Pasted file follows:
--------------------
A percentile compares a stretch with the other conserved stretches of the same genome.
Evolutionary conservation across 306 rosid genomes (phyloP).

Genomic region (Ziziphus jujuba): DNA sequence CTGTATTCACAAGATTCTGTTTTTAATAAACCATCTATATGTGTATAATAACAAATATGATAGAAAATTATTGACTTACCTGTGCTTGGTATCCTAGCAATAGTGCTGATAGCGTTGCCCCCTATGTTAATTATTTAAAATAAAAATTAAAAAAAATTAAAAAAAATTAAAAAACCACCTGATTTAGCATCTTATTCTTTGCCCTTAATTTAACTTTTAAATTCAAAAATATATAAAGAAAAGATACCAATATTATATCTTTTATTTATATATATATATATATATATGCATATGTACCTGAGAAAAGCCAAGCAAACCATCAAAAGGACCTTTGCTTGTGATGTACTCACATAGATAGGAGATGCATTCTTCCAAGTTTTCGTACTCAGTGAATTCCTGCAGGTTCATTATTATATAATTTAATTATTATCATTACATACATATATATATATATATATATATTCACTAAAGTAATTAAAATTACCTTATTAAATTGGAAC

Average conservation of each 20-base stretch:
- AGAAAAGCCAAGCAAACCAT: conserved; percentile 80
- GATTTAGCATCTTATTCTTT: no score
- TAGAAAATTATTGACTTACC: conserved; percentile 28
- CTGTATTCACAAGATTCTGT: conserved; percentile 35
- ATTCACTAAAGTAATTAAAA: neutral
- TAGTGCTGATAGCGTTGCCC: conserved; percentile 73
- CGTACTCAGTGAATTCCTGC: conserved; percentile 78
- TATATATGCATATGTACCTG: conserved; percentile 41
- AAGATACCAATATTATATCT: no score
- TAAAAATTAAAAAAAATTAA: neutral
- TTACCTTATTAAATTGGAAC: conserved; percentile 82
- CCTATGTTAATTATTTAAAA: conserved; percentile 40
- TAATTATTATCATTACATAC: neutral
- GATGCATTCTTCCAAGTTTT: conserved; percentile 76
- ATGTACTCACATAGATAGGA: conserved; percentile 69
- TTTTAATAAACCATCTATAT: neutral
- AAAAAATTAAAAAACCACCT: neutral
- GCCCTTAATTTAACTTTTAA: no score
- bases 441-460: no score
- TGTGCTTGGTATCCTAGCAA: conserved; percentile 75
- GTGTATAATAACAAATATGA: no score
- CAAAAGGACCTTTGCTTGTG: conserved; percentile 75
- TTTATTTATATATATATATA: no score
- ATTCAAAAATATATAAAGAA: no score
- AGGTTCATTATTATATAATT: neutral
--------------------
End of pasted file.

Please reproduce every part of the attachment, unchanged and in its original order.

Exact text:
A percentile compares a stretch with the other conserved stretches of the same genome.
Evolutionary conservation across 306 rosid genomes (phyloP).

Genomic region (Ziziphus jujuba): DNA sequence CTGTATTCACAAGATTCTGTTTTTAATAAACCATCTATATGTGTATAATAACAAATATGATAGAAAATTATTGACTTACCTGTGCTTGGTATCCTAGCAATAGTGCTGATAGCGTTGCCCCCTATGTTAATTATTTAAAATAAAAATTAAAAAAAATTAAAAAAAATTAAAAAACCACCTGATTTAGCATCTTATTCTTTGCCCTTAATTTAACTTTTAAATTCAAAAATATATAAAGAAAAGATACCAATATTATATCTTTTATTTATATATATATATATATATATGCATATGTACCTGAGAAAAGCCAAGCAAACCATCAAAAGGACCTTTGCTTGTGATGTACTCACATAGATAGGAGATGCATTCTTCCAAGTTTTCGTACTCAGTGAATTCCTGCAGGTTCATTATTATATAATTTAATTATTATCATTACATACATATATATATATATATATATATTCACTAAAGTAATTAAAATTACCTTATTAAATTGGAAC

Average conservation of each 20-base stretch:
- AGAAAAGCCAAGCAAACCAT: conserved; percentile 80
- GATTTAGCATCTTATTCTTT: no score
- TAGAAAATTATTGACTTACC: conserved; percentile 28
- CTGTATTCACAAGATTCTGT: conserved; percentile 35
- ATTCACTAAAGTAATTAAAA: neutral
- TAGTGCTGATAGCGTTGCCC: conserved; percentile 73
- CGTACTCAGTGAATTCCTGC: conserved; percentile 78
- TATATATGCATATGTACCTG: conserved; percentile 41
- AAGATACCAATATTATATCT: no score
- TAAAAATTAAAAAAAATTAA: neutral
- TTACCTTATTAAATTGGAAC: conserved; percentile 82
- CCTATGTTAATTATTTAAAA: conserved; percentile 40
- TAATTATTATCATTACATAC: neutral
- GATGCATTCTTCCAAGTTTT: conserved; percentile 76
- ATGTACTCACATAGATAGGA: conserved; percentile 69
- TTTTAATAAACCATCTATAT: neutral
- AAAAAATTAAAAAACCACCT: neutral
- GCCCTTAATTTAACTTTTAA: no score
- bases 441-460: no score
- TGTGCTTGGTATCCTAGCAA: conserved; percentile 75
- GTGTATAATAACAAATATGA: no score
- CAAAAGGACCTTTGCTTGTG: conserved; percentile 75
- TTTATTTATATATATATATA: no score
- ATTCAAAAATATATAAAGAA: no score
- AGGTTCATTATTATATAATT: neutral